Saving wildlife for future generations a mission worthy of Noah’s Ark
Ambitious is one word to describe the proposal to build a R102-billion conservation park in KwaZulu-Natal, outlandish might be another.
But the world has changed and advanced, and in this case, we hope, saved, by those with the supposedly outlandish ideas, not those who stick to the safe and known.
Of the need for such a facility, where species from around the world will be hosted in familiar environments, there is little doubt.
According to the Smithsonian National Museum of Natural History, at least 15 000 of the estimated eight million species on Earth face extinction, and scientists agree that the extinction rate is perhaps thousands of times higher than the rate at which this should happen naturally.
With many countries slow or reluctant to adopt measures to halt climate change, there is little doubt that many more land and sea animals, plants and insects will disappear unless drastic action is taken, action which might include the creation of bio bubbles to preserve species.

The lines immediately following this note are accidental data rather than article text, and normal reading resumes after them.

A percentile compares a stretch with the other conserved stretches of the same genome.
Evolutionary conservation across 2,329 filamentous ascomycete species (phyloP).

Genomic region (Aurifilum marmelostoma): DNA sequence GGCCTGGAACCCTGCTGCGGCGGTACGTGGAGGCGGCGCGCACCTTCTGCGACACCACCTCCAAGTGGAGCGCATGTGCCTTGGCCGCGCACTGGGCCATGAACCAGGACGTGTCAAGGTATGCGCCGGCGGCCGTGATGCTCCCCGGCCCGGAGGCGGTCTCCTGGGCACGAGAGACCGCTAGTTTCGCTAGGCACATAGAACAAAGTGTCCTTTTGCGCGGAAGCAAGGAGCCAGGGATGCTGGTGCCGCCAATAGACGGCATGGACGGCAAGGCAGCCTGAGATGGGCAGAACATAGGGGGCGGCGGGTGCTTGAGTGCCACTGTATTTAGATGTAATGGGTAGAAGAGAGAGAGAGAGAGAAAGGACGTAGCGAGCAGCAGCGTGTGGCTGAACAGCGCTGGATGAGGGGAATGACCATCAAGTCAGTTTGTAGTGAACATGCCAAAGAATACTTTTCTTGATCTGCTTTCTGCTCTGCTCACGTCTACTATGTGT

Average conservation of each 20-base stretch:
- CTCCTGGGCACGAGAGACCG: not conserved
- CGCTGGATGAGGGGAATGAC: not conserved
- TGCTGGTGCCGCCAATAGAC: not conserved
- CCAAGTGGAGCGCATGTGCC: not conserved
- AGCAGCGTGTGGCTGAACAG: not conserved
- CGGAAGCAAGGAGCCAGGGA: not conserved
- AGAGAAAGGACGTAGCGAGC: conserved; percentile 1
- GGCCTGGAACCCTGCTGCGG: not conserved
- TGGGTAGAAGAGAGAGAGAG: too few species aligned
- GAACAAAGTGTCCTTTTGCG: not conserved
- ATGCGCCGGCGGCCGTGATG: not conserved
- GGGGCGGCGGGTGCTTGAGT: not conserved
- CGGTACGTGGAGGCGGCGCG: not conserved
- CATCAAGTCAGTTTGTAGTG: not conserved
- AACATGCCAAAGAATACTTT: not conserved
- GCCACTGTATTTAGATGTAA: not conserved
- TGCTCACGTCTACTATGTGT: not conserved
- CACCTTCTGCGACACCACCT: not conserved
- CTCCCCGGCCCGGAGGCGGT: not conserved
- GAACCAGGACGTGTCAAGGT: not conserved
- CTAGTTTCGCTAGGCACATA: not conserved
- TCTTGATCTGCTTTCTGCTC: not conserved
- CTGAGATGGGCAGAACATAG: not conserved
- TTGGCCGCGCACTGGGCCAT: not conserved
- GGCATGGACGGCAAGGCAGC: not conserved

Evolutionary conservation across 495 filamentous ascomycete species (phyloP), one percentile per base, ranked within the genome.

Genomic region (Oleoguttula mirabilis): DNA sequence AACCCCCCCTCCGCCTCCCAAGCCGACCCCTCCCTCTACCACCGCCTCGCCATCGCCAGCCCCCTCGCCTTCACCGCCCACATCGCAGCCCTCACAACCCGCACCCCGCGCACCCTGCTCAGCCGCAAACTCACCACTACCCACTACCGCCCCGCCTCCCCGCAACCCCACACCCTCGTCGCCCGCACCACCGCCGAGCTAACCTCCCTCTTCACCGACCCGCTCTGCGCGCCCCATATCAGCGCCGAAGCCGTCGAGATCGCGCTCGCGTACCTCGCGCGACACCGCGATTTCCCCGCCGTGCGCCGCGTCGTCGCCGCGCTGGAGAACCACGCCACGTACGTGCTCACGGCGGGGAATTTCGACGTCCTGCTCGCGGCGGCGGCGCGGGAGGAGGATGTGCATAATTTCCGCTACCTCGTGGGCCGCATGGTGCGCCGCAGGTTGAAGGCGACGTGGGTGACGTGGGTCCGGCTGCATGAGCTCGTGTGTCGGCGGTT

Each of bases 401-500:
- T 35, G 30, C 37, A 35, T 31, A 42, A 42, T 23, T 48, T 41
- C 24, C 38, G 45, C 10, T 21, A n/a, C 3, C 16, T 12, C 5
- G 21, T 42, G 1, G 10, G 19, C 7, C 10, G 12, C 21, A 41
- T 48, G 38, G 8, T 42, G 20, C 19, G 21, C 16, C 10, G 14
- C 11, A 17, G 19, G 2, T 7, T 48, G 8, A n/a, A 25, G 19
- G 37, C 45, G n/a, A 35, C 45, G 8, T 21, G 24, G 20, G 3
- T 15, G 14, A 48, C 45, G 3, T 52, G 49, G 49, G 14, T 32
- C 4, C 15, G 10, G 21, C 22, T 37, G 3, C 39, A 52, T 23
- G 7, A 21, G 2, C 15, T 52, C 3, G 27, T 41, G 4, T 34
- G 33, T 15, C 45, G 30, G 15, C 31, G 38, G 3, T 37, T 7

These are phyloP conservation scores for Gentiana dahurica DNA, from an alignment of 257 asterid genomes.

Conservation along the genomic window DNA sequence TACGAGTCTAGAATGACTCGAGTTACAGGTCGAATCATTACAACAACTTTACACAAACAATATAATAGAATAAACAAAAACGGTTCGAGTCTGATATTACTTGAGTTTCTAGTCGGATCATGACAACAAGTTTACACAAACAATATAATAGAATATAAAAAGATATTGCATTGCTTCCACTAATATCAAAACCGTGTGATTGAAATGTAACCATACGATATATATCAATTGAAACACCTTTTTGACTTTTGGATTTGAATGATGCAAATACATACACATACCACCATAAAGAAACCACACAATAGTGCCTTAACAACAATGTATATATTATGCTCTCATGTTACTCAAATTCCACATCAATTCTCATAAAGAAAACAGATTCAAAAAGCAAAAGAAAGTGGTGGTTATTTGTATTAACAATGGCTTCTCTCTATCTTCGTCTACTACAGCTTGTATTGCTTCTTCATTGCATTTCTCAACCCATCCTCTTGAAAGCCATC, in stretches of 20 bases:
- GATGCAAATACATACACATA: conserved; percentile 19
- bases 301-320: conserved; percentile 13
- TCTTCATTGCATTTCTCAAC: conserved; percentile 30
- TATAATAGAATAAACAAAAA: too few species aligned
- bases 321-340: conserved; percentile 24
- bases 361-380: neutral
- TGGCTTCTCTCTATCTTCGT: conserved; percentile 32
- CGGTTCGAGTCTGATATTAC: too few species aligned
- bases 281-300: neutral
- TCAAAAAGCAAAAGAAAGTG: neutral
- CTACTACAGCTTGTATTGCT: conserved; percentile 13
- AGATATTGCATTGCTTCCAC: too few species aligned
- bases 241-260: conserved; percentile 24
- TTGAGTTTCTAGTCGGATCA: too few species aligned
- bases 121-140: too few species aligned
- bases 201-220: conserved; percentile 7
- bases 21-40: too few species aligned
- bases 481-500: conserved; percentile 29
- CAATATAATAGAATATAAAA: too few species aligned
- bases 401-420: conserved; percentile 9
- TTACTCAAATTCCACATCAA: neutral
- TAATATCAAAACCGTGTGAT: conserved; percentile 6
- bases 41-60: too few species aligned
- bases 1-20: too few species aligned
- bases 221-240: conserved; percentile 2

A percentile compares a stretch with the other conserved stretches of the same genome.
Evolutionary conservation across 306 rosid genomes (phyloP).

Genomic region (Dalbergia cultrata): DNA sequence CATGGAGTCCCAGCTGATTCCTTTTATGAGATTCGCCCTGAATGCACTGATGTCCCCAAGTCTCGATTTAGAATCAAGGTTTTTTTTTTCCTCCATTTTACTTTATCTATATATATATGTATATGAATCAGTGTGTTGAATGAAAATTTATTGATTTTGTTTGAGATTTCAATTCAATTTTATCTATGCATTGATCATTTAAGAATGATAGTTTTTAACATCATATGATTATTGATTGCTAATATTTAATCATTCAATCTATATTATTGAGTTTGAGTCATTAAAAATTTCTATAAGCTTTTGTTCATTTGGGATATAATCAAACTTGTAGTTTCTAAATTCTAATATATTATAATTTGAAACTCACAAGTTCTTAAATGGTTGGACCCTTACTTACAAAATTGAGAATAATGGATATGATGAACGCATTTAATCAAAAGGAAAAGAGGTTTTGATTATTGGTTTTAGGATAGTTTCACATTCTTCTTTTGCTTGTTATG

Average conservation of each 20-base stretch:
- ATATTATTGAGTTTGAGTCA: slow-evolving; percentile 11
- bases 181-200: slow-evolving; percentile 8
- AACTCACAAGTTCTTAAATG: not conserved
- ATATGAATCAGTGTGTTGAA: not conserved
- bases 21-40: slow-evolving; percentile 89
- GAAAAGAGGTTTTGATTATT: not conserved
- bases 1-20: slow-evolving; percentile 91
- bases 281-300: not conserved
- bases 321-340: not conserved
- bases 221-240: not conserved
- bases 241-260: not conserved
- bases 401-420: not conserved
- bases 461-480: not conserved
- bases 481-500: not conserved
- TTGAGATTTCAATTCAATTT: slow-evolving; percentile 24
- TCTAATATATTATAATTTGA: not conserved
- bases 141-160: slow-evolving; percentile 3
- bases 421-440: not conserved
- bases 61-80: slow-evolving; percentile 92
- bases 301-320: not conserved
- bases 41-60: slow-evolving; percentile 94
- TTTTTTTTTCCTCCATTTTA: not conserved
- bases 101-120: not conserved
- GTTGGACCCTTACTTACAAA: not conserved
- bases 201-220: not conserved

While there might be questions about the cost and sustainability of a venture which relies on sponsorship and some tourism (the Covid-19 lockdown hardly makes such ventures attractive investments), this is the type of thinking which may be required to ensure that future generations also experience the wildlife we enjoy today.
In the face of intransigents who refuse to acknowledge the disaster occurring around us, it appears that, centuries after first saving humans and animals, Noah's Ark may be required to come to the rescue again.
The Independent on Saturday